Guar Is Thicker than Water
In demand for fracking, supplies of the Asian beans are thin on the ground
The new “black gold” isn’t oil, but guar, a bean whose seeds are made into a gum used to thicken sauces, ice cream, yogurts – and now “proppants,” the materials that are forced into fractured shale to release oil and gas in hydraulic fracturing, or fracking.
Reuters reports that US energy firms will need some 300,000 metric tons of guar gum this year. Good news for the farmers in India who raise about 80% of the world’s supply of guar beans and are profiting from a ten-fold increase in prices. (Although shortages of guarseed are feared for the July-August planting season.) But bad news for companies like Halliburton, which says the cost of guar gel now accounts for up to 30% of fracking costs.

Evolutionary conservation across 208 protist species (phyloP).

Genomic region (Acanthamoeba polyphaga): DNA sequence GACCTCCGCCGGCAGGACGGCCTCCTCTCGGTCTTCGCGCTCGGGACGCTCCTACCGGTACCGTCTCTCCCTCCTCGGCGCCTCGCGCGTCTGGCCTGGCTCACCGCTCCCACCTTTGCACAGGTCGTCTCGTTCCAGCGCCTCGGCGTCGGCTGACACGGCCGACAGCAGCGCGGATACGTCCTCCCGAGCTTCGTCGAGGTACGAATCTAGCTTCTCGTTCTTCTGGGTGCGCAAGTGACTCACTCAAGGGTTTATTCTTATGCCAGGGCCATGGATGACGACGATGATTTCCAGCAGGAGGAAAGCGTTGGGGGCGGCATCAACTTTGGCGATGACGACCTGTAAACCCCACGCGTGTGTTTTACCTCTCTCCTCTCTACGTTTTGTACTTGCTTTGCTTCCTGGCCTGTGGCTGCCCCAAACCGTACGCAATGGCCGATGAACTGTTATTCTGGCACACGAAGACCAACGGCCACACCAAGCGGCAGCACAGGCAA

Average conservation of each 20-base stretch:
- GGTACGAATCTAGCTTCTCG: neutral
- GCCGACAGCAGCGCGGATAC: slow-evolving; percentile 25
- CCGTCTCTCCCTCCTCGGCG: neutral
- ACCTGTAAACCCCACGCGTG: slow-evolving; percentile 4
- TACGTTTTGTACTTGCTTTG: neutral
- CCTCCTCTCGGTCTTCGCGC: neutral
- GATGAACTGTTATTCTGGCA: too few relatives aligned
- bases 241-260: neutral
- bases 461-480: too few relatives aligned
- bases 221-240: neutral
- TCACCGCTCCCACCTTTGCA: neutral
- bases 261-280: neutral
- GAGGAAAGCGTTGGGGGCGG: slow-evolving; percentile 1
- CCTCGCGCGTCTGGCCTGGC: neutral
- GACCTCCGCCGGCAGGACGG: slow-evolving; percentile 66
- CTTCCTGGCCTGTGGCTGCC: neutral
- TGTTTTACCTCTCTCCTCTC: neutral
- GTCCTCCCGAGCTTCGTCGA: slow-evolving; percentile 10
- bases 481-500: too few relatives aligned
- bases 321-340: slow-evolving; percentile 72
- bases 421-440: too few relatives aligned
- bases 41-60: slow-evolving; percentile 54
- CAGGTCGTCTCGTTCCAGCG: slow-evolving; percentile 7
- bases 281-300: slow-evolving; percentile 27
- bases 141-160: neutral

Indeed, Halliburton announced last week that its North American margins in second quarter would be 300 basis points lower (for a total impact of 500-550 points) than first quarter because of the run on guar. Our Datamyne Profiles summary of trading activity for Halliburton Energy Services shows the company imported six TEUs of guar gum in December 2011-January 2012.
Halliburton says it will be exploring synthetic substitutes. It may be tough, though, to find one as environmentally friendly as guar gum. Supplier Frac-Chem touts its green line of fracking products composed of food-grade and biodegradable materials such as guar.
Also in the market for guar gum substitutes – natural and synthetic – is the food industry. Reformulating a product to incorporate tara gum, for instance, to extend or replace guar gum represents a major investment for manufacturers, however. So far, few have made wholesale changes.
Datamyne’s import data shows 85,288 metric tons of guar gum shipped to the US by more than 60 sources in first quarter 2012. Here are the top five shippers:
Date posted: June 15, 2012